Olivia Drake

Fundraiser Supports Historic Russell Chapel Restoration May 20

The Russell Chapel is located on the southwest hill of Indian Hill Cemetery in Middletown near Wesleyan.

The Russell Chapel is located on the southwest hill of Indian Hill Cemetery in Middletown near Wesleyan. Constructed of Portland Brownstone and embellished with small brownstone carvings, the Russell Chapel notably houses its original Meneely Bell, forged in Troy, N.Y. in 1868. Its interior is adorned with notable stained glass windows and elegant woodwork in need of refurbishing.

On May 20, All American Productions and The Friends of Indian Hill Cemetery are proud to present “From Gothic to Light: A Day of Art, History, Music and Fashion.” This fundraiser, held 10 a.m. to 2 p.m., will benefit the restoration of The Russell Chapel, which is located on the grounds of Indian Hill Cemetery, 383 Washington Street, Middletown.

The day will include:

  • A drawing class outdoors on the grounds of the cemetery led by Kate Ten Eyck, visiting assistant professor of art. Included in this 90 minute activity are large vintage postcards with a blank front, and all supplies needed to create a beautiful drawing of the chapel. Ten Eyck will offer instruction in composition, perspective, and shading. All levels of drawing welcome and encouraged. Start time is 10:15 a.m.
  • A Gothic Fashion Show, to lead off from the entrance of the chapel, featuring incredible attire courtesy of Redfield Design. Start time is noon.
  • Live music courtesy of the The Latin Quarter Jazz Collective.
  • Civil War presentation at the Grand Army of the Republic and General Mansfield’s gravesite.
  • Notable tours of the cemetery every half hour throughout the day.
  • See the current restoration progress of the chapel.

This event is family friendly, and food and refreshments will be available on site.

Although this is a free event, donations are encouraged! All money raised will go directly to the restoration and rehabilitation of the chapel, built in 1867. For more information visit this Facebook event.

Any Wesleyan students, alumni or employees who would like help preserve a piece of Middletown’s celebrated past, may make a donation to the Russell Chapel Rehabilitation Fund. Memorial gifts and multi-year pledges are welcome, as are designated gifts.

To make a gift or to learn more about the history of the chapel, visit http://indian-hill.org/chapel/.

Stewart Leads Annual Earth Week Rant


Brian Stewart, professor of physics, led his 10th annual Earth Week Rant on April 19 and 20.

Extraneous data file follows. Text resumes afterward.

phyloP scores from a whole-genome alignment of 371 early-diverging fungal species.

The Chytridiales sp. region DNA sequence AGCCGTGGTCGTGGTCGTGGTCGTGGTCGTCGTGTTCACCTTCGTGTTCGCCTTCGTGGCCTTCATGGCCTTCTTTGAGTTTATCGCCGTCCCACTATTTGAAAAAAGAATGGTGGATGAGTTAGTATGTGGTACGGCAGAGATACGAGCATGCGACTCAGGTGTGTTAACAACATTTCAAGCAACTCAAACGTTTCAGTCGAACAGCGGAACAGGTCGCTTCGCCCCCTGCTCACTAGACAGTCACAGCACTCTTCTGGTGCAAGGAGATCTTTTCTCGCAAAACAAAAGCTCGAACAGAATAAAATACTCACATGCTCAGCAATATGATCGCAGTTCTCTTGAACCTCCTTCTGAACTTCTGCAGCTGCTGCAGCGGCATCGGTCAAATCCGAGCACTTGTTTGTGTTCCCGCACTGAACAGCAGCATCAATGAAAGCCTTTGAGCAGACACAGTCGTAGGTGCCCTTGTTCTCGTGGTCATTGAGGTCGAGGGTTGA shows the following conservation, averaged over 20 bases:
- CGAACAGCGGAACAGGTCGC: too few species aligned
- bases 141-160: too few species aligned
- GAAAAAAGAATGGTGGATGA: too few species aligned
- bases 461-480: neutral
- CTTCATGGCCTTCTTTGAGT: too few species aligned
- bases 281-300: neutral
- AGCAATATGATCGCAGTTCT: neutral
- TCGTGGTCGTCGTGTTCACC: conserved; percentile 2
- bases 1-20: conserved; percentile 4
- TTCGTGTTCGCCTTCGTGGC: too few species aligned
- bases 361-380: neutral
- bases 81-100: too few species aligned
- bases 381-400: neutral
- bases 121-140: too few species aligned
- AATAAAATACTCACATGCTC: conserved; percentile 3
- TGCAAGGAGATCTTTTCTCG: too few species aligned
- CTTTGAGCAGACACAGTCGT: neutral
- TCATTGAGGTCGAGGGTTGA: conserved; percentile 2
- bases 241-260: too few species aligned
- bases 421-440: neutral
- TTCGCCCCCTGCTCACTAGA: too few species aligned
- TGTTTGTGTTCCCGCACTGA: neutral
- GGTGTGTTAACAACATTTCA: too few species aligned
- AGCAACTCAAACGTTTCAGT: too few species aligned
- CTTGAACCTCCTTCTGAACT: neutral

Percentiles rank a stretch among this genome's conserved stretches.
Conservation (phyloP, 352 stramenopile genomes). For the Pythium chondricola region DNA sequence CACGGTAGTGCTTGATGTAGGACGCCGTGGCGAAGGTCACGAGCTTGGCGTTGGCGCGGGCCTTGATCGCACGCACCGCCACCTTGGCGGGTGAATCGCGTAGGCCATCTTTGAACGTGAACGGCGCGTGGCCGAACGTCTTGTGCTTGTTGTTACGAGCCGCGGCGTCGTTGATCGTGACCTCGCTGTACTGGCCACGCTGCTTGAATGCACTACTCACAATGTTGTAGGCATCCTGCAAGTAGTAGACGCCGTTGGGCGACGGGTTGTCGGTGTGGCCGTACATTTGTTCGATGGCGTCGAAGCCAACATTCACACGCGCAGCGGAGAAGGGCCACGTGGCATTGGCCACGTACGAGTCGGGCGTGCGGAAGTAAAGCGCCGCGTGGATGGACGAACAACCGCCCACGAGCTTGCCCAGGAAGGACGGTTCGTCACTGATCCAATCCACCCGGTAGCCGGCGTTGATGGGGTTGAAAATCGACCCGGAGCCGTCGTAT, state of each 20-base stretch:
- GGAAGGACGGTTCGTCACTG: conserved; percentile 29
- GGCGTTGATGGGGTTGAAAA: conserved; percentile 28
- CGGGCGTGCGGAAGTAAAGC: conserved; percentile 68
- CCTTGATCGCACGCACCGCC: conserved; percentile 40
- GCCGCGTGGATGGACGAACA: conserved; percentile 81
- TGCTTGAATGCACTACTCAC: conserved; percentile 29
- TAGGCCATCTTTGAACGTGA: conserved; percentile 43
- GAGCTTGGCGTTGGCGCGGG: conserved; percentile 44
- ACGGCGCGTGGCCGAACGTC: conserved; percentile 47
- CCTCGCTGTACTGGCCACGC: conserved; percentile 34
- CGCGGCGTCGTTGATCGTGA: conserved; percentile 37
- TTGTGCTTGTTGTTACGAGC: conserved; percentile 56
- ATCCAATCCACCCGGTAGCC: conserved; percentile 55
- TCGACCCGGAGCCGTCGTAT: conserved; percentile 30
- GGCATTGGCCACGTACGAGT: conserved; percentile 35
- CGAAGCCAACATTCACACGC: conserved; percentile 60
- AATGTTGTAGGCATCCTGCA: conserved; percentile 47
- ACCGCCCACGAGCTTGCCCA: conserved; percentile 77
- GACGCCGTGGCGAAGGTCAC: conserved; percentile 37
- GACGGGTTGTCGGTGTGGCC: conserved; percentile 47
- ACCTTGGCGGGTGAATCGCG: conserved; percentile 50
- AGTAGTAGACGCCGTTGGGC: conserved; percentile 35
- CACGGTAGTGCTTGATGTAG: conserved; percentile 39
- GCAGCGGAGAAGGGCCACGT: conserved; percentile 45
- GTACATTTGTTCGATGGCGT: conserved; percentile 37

Brian Stewart, professor of physics, led his 10th annual Earth Week Rant on April 19 and 20. Stewart discussed energy and argued that a surprisingly simple, nature-oriented way of organizing public information can help us to make decisions as we navigate a murky future. (Photos by Will Barr ’18)

MacSorley a Finalist for Connecticut Science Center STEM Achievement Award


Sara MacSorley

Sara MacSorley, director of the Green Street Teaching and Learning Center and the Project to Increase Mastery of Mathematics and Science, was a finalist for the 2017 Connecticut Science Center STEM Achievement Award.

The STEM (science, technology, engineering and math) Awards Committee sought individuals and organizations in the service of STEM, STEM education, and the participation of women and girls in science, technology, engineering and math.

MacSorley was recognized in part for her work at Green Street in starting the Girls in Science Summer Camp with Wesleyan faculty members.

QuestBridge/First Class Volunteers Read to Green Street TLC Students


From left, Yuhsuan Liu ’20, Aysha Khan ’19, Jada Jenkins ’20 and Mya Valentin ’19 speak to Green Street Teaching and Learning students about being the first in their family to attend college.

Four Wesleyan students participated in a literacy program March 24 at the Green Street Teaching and Learning Center. The students, who are members of Wesleyan’s QuestBridge/First Class organization, read social justice-themed books to the Green Street students and spoke about being a first-generation college student. QuestBridge/First Class provides support to low-income and/or first-generation students on campus.

The student volunteers included Yuhsuan Liu ’20, Aysha Khan ’19, Jada Jenkins ’20, and Mya Valentin ’19. The literacy program was organized by Belen Rodriguez ’19 and Emma Llano ’19.

“We thought this would be a great way to interact with younger students in Middletown who may also be low-income,” Rodriguez said. “In general, increasing childhood literacy is an important goal to have and we hope to hold more events like this in the future.”

The students read and discussed

Students, Alumna, Staff Honored with Social Justice Awards

eve__socialjusticeawards_2017-0423160852During the Edgar Beckham Social Justice Awards ceremony on March 23, seven students, one alumna and one staff member were honored for their dedication to social justice.

The Edgar Beckham Social Justice Awards honor the late Dean Edgar Beckham, whose dedication to social justice continues to positively impact the Wesleyan community. The student-led planning committee aims to celebrate the students, faculty, staff and Middletown community members whose efforts align with the ideals that guided his work.

The award recipients include:

Foot in the Door Award, Melisa Olgun ’20
Excellence in the Arts, Rachel Kaly ’17